Friday, 22nd January 2016
Whole School Newsletter

Alison Cobbin - Head of School

The D1 Theatre Arts students wowed their audience on Tuesday evening with two adaptations of Tennessee Williams classics. The first performance was an extract from A Streetcar Named Desire and the second was an abridged version of Cat on a Hot Tin Roof. There were strong performances all round and the students adapted the scripts, cast and directed the plays themselves. The students skilfully captured Tennessee Williams’s intensely dark portrayal of life in the USA in the mid 20th Century and they should feel very proud of their achievement. Special thanks go to Mrs. Kennedy whose seemingly endless energy and drive supported the students in their preparation and performance.

I was lucky enough to spend some time in the Year 6 classroom on Thursday morning. It was good to see the range of books they were reading; Roald Dahl, Michael Morpurgo and David Walliams were clear favourites. Year 6 student, Cedric, spoke to me at length about his love of action spy novels and I could see that he has already begun a journey to a lifetime love of reading. When I spoke to the Upper School in their assembly on Monday I shared that a love of reading was one of the most important things I took from my school days into my adult life. I would encourage all parents to talk to their children about the books they are reading. Not only is reading for pleasure an enjoyable way to pass the time, it is also a simple and effective way to support learning across a range of subjects and keep imaginations active.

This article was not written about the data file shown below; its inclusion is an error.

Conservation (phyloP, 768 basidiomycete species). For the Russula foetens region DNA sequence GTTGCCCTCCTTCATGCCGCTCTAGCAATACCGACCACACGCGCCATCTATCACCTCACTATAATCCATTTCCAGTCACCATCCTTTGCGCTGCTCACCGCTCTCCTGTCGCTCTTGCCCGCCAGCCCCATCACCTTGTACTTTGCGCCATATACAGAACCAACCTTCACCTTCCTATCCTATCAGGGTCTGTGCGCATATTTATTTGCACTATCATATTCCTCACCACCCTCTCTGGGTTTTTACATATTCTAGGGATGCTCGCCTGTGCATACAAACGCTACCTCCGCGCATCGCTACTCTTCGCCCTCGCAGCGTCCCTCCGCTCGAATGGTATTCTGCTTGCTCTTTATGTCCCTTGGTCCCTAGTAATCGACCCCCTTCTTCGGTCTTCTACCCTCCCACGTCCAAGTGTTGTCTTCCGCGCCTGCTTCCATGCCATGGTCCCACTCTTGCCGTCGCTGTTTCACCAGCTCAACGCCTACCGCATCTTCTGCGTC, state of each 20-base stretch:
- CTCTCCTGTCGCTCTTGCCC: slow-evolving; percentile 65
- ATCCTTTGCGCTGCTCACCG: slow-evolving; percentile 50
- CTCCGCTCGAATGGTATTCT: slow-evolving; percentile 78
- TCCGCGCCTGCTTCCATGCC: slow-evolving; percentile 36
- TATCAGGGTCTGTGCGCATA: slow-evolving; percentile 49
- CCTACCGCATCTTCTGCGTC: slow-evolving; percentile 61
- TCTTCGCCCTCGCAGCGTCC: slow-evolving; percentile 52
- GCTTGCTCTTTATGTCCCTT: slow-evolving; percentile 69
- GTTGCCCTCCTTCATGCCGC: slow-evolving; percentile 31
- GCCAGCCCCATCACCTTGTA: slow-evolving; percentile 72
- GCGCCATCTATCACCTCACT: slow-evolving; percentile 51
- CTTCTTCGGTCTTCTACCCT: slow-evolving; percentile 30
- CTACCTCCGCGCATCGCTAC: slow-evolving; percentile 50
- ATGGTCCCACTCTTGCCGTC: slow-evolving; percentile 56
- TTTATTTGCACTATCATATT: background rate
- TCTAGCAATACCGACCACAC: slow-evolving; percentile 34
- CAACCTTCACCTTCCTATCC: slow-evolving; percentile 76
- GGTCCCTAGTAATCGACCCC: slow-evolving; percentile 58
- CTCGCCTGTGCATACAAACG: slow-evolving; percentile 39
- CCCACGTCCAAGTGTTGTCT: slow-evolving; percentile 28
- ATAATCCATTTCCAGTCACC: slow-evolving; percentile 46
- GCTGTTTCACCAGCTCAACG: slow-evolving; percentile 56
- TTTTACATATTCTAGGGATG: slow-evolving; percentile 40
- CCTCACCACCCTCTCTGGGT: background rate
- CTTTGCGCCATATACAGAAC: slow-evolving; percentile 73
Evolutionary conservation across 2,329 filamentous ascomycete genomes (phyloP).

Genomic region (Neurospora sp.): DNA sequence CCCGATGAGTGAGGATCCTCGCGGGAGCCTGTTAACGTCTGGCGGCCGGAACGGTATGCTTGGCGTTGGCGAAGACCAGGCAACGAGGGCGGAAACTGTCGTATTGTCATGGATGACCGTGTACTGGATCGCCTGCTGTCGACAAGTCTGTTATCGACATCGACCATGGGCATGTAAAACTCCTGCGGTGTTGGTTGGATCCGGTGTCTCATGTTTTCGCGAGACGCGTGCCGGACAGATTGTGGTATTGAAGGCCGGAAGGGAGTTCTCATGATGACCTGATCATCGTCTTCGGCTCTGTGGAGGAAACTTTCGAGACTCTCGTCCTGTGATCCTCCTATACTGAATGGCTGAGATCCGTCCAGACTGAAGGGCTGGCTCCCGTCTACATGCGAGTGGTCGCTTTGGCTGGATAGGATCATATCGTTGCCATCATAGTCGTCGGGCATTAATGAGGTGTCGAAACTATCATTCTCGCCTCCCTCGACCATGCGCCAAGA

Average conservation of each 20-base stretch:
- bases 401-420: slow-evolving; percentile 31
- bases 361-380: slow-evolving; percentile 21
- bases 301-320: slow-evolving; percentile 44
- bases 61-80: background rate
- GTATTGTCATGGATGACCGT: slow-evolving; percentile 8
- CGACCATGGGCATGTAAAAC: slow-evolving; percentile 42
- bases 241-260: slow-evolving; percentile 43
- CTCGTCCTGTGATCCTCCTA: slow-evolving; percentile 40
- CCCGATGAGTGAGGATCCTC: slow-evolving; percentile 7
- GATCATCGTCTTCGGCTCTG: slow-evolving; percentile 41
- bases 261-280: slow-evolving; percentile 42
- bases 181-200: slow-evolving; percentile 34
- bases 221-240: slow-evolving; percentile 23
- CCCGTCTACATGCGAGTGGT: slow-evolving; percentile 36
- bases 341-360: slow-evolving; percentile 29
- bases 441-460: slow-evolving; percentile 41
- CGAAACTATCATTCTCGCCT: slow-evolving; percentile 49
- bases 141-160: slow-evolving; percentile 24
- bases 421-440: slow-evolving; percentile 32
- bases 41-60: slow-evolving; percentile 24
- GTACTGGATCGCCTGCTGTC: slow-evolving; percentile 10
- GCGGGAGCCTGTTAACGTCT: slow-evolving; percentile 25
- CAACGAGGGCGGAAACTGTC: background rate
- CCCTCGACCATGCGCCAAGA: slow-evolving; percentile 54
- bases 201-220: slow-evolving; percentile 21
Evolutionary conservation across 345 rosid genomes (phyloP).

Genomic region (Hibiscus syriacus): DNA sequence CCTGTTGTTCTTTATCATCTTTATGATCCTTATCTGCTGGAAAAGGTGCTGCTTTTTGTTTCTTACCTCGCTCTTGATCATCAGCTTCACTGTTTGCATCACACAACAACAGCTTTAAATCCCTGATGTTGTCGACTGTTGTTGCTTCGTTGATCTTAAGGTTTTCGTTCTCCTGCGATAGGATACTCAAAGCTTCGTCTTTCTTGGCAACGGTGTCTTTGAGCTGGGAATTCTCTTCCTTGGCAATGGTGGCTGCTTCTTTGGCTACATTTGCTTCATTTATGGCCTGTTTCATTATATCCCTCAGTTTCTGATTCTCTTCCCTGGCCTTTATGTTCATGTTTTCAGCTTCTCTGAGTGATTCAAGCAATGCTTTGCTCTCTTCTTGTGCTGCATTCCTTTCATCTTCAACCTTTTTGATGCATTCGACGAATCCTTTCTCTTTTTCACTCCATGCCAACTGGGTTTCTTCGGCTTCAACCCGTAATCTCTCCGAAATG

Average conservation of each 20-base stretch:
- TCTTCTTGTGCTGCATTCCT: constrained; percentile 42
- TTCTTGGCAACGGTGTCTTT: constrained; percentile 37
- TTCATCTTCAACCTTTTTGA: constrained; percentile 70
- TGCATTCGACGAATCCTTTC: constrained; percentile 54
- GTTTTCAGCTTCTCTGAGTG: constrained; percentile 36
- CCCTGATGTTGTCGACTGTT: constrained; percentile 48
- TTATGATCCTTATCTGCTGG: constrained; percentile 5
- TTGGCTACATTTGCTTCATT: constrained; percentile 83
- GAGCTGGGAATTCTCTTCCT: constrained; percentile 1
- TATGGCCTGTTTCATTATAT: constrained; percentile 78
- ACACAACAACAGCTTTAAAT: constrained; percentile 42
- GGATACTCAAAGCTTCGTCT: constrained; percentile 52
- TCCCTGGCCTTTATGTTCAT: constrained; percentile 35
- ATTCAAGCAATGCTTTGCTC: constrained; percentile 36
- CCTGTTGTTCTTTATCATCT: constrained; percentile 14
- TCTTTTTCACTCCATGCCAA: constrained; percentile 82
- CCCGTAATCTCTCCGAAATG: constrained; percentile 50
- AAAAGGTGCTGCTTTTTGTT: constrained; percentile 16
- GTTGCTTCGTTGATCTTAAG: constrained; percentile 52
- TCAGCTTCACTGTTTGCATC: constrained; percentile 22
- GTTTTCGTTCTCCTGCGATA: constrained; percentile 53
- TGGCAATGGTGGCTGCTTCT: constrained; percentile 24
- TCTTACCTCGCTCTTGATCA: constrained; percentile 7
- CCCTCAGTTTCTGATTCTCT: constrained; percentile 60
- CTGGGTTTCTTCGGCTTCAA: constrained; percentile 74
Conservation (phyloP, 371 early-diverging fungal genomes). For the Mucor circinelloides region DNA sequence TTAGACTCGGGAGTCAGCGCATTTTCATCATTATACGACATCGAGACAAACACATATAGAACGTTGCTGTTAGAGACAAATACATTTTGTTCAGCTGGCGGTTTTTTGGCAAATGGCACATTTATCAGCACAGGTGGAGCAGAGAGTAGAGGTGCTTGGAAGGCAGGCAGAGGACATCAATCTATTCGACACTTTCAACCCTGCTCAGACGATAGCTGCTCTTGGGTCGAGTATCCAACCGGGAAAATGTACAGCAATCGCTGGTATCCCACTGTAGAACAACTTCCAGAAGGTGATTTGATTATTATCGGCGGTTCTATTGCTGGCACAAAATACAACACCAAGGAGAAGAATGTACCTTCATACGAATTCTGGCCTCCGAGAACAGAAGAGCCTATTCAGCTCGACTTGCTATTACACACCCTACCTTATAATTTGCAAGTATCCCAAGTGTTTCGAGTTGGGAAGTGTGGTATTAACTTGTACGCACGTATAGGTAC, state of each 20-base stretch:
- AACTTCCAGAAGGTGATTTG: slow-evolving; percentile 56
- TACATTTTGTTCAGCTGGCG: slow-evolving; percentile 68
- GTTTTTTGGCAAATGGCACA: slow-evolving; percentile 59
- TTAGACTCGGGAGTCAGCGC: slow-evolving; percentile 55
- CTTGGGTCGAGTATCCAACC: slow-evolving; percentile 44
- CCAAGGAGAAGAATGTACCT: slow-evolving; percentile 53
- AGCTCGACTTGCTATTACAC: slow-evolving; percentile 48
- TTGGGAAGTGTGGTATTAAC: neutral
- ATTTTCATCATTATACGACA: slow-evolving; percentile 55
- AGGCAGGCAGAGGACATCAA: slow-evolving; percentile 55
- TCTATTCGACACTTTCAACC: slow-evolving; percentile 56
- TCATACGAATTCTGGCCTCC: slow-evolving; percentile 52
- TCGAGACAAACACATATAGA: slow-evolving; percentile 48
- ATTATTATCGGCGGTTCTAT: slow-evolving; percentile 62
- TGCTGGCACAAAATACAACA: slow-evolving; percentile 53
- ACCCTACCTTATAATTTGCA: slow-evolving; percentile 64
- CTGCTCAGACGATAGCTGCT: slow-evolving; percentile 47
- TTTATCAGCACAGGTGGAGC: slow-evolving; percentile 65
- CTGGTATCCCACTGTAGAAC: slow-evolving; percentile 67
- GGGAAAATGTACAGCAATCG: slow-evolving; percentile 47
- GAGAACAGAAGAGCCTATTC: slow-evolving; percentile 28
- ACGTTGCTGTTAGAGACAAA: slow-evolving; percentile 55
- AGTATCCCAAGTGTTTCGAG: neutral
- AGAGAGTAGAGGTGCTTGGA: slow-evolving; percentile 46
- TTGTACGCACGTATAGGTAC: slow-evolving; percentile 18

As well as chatting about books, Year 6 were preparing persuasive speeches about education and how they were more fortunate than children in other parts of the world. I was so impressed with what they were writing I wanted to share two examples in my newsletter. Ivan wrote, 'Education is like a weapon. People use it to protect themselves and no-one can steal it from you.' This echoes Nelson Mandela’s famous quote that ‘education is the most powerful weapon we have to change the world’. I was equally impressed with the introduction to Nikhil’s speech; 'Education is the bricks you need to build the house or the ball you need to play the game.’ Well done to all the Year 6 students and I look forward to hearing how their final speeches go.

In the Jubilee building on Tuesday afternoon the rhythm and melodies of the choir rehearsing for their Carnegie Hall performance was filtering through the corridors. It promises to be a great concert and we have many excited young people looking forward to the trip. I can recommend that you take a few minutes to look at the short film on our website where you can see and hear the choir rehearsing against the backdrop of NYC.

Wishing you all a happy weekend.

Alison Cobbin
Head of School

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